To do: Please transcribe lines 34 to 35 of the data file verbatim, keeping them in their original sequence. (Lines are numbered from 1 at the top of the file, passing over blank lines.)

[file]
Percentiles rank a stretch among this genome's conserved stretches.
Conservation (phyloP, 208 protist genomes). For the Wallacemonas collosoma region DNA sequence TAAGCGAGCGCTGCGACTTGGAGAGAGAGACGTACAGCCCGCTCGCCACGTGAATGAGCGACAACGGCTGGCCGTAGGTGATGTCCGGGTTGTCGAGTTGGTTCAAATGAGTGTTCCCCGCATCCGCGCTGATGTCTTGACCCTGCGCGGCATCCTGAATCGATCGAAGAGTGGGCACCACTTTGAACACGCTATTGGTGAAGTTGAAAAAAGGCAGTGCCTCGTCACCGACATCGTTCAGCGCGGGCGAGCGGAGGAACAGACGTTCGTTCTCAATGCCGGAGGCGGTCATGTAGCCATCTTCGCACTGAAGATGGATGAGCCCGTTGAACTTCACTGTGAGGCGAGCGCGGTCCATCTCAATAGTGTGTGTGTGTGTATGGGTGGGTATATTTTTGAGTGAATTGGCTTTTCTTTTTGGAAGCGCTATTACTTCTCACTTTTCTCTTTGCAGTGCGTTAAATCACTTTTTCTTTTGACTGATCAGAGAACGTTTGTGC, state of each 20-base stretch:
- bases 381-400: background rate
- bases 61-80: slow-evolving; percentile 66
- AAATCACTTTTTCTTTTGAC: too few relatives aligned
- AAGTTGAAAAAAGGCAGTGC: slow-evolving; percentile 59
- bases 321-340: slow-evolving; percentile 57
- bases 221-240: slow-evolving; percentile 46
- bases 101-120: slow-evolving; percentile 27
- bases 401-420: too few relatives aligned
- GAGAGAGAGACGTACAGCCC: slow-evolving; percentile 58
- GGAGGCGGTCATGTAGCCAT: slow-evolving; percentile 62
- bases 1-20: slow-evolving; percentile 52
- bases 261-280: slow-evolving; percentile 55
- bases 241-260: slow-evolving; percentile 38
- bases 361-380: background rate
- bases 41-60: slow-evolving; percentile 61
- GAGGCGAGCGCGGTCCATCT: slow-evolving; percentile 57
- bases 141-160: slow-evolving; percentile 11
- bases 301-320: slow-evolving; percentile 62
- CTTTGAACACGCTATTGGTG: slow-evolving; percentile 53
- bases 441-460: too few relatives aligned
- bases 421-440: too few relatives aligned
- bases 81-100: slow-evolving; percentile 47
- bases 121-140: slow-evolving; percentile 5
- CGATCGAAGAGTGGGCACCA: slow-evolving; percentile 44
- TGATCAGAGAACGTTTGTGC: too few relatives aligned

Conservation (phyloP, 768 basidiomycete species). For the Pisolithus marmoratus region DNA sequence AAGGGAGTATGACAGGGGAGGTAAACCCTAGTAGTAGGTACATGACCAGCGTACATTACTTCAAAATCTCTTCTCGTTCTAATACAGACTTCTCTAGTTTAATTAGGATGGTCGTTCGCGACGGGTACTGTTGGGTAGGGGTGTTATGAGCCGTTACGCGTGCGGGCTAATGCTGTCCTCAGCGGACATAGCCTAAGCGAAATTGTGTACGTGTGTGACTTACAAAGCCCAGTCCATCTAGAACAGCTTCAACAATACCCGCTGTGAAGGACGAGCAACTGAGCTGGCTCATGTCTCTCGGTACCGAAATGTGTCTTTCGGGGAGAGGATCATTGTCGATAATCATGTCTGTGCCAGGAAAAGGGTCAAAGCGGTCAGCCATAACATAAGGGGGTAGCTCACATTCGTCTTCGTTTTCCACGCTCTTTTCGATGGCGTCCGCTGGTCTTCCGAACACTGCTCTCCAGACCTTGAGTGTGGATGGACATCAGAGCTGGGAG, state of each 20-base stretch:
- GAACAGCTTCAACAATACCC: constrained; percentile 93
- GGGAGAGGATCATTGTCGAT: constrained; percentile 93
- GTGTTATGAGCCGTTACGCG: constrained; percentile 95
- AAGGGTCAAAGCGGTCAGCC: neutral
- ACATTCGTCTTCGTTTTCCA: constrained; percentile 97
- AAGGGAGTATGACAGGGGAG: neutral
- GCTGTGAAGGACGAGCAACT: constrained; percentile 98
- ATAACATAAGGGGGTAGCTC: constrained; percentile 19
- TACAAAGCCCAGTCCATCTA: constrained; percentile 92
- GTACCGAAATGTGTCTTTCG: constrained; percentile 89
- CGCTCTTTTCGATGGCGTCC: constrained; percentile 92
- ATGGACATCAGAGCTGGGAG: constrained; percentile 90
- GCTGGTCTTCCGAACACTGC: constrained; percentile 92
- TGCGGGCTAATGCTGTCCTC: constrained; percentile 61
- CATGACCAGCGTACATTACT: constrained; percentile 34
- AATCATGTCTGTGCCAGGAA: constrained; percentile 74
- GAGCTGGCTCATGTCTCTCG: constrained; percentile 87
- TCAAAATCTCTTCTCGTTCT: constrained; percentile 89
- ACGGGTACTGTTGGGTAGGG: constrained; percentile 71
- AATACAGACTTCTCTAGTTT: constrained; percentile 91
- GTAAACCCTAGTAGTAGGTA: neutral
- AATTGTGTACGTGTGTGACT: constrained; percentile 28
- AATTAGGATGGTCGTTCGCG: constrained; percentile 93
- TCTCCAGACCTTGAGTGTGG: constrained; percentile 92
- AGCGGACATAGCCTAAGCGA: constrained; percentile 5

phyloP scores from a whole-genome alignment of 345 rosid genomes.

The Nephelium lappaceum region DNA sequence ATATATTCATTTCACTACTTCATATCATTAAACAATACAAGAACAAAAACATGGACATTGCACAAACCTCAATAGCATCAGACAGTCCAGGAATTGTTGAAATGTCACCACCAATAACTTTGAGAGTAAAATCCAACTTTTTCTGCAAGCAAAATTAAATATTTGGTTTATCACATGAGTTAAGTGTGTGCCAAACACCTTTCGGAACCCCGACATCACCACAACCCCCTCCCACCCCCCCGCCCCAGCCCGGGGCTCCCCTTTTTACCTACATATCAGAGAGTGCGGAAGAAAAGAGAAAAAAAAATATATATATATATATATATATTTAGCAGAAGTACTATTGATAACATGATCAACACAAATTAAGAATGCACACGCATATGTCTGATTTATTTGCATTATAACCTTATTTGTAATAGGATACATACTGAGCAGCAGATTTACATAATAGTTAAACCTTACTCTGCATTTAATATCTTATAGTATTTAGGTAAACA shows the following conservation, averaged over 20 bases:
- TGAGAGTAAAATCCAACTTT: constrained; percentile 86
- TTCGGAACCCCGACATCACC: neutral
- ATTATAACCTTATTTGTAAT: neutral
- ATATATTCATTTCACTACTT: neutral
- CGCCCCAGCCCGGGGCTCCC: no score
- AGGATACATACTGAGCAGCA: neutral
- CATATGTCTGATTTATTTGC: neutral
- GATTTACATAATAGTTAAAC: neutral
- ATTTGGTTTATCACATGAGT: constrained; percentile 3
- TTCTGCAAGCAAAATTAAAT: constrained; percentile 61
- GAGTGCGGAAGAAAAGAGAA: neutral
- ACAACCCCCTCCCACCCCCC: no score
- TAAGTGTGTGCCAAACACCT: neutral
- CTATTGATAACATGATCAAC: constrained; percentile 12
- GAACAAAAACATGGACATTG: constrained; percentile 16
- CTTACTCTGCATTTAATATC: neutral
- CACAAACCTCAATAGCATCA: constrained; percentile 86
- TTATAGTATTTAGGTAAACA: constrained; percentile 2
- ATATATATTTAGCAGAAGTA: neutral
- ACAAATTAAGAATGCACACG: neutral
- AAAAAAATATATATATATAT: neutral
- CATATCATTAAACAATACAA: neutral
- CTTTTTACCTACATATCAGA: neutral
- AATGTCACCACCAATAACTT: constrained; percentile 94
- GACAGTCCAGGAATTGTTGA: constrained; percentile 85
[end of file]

- AAGGGAGTATGACAGGGGAG: neutral
- GCTGTGAAGGACGAGCAACT: constrained; percentile 98